The importance of backup cannot be stressed enough

Gary Adcock

As we close out the first month of 2016, I am reminding you technophobes to take a day and back everything up, since this when we start that tedious but necessary work on taxes, dealing with the massive variety of 1099 and W-2 forms coming from all sides.

While working on those tax records, take some of that lost time and back up your life. I am amazed at how many people think just because they’re are connected to “the Cloud” that, unless they take action to backup their devices, there’s a good chance at some point in the future they will be screwed.

“In the Cloud” has different meanings in differing environments.

While that can mean your data is securely backed up, safe from harm, what it usually means is you are connected to some mythologically superior, unicorn-esque storage vault dancing joyously in circles over your head.

And that’s mainly because you have never initiated any direct contact with it, which make your backups as ethereal as the pot smoke left behind by your college roommate and about as useful.

Backups take effort.  Conscious, continuous effort.

Apple, Google, Microsoft, Yahoo, Carbonite, Lifehacker and many other internet-enabled companies offer cloud-based back-ups. But that’s not enough.

My computers physically backup on an automatic schedule when I am attached to my office network. The entire contents of my laptop are copied, on a monthly basis, with incremental updates for content on which I am continously working.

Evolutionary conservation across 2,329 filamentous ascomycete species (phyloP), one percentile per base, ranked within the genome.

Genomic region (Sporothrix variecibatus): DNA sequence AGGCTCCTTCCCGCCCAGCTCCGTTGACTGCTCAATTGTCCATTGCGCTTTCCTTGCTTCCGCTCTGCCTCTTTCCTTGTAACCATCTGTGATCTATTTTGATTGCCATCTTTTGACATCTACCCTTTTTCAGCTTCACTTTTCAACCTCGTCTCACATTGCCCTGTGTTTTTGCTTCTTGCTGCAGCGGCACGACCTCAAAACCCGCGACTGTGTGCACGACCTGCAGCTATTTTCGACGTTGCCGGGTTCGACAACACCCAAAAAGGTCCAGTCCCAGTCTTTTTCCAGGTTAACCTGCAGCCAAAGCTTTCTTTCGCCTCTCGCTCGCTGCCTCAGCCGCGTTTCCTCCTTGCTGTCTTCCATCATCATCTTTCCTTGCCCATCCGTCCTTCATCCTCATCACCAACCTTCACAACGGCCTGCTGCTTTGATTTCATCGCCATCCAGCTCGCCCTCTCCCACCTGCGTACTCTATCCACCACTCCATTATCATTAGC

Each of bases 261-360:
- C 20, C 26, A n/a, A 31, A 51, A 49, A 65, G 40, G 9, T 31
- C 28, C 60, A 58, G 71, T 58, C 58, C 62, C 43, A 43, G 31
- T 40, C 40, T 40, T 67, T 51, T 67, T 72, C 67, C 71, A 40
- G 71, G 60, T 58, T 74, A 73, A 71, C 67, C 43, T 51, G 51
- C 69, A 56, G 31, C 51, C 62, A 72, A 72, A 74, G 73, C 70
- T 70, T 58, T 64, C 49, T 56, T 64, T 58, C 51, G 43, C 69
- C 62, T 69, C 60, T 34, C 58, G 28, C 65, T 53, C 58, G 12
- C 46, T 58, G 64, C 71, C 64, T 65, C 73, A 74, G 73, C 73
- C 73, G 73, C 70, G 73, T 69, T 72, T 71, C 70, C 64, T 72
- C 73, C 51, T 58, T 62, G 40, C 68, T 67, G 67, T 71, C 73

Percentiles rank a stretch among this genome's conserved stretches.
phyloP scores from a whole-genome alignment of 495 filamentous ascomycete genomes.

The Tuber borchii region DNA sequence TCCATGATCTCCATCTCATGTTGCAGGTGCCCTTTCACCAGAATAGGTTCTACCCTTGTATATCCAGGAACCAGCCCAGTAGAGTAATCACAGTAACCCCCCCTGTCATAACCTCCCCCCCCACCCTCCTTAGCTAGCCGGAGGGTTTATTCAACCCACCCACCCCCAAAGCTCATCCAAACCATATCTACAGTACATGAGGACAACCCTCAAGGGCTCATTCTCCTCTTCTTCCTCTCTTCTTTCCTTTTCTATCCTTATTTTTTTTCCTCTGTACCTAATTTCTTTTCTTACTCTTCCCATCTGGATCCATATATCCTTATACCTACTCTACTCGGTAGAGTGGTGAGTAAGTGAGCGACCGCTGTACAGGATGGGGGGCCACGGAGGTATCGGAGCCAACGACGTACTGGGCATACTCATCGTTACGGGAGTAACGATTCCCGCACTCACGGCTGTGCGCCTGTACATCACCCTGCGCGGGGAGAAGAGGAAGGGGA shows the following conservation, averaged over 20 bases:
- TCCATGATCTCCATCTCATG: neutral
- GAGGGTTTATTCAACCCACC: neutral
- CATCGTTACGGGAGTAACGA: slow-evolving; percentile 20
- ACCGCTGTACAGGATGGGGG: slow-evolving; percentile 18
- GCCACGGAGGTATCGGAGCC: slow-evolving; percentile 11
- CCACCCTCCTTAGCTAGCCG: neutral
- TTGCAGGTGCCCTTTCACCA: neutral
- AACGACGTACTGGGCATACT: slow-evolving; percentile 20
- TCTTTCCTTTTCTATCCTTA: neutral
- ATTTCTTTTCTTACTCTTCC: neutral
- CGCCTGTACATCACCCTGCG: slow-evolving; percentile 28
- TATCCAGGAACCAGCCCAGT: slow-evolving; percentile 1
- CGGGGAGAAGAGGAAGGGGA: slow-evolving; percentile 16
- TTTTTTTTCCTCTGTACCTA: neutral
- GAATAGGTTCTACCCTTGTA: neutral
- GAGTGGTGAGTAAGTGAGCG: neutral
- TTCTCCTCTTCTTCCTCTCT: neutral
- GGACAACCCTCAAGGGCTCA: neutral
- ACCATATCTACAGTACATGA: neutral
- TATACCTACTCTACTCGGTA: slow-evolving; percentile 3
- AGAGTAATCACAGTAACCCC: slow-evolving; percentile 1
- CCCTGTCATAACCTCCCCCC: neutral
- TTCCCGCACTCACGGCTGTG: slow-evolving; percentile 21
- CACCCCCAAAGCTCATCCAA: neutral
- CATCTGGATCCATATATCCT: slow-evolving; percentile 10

I make copies and backups to my computer for the same reason I make duplicate backups when handling data onset. One backup is never enough and being prepared for a disaster often forestalls the greatest amount of loss or damage to your workflows.

Four backup solutions to add to your network

These solutions range from a full blown infrastructure like mine, to a simple Network Attached Storage (NAS) that can be added to your home or small office network.

NAS solutions can integrate with OneDrive solutions and are able to integrate with GoogleDrive.

Apple’s TimeMachine is familiar to most Mac users, but I wonder how many people realize some of the limitations.  Mainly, it’s a backup utility, not one for archiving. It no longer supports the SMB protocols used by Windows, requiring AFP for attached servers to function properly.

Backup Tricks for Apple users:

OS X 10.8 (Mountain Lion) TimeMachine has had the ability to reference more than one backup location at a time. So for added backup security, set multiple TimeMachine backup locations and the app will rotate between the specified volumes automatically for each successive backup.

Backup Trick for iOS users:

Did you know that encrypting your iOS backups in iTunes will maintain all of your app passwords and all of the HealthKit Info intact on your device?

Check the “encrypt iPhone backup” in the iTunes’ Settings Summary panel to keep all of your iOS passwords intact and backed up, too.

Film professional and consultant Gary Adcock shares his unique understanding of product technologies and their evolving relationship between acquisition, edit and delivery. Contact: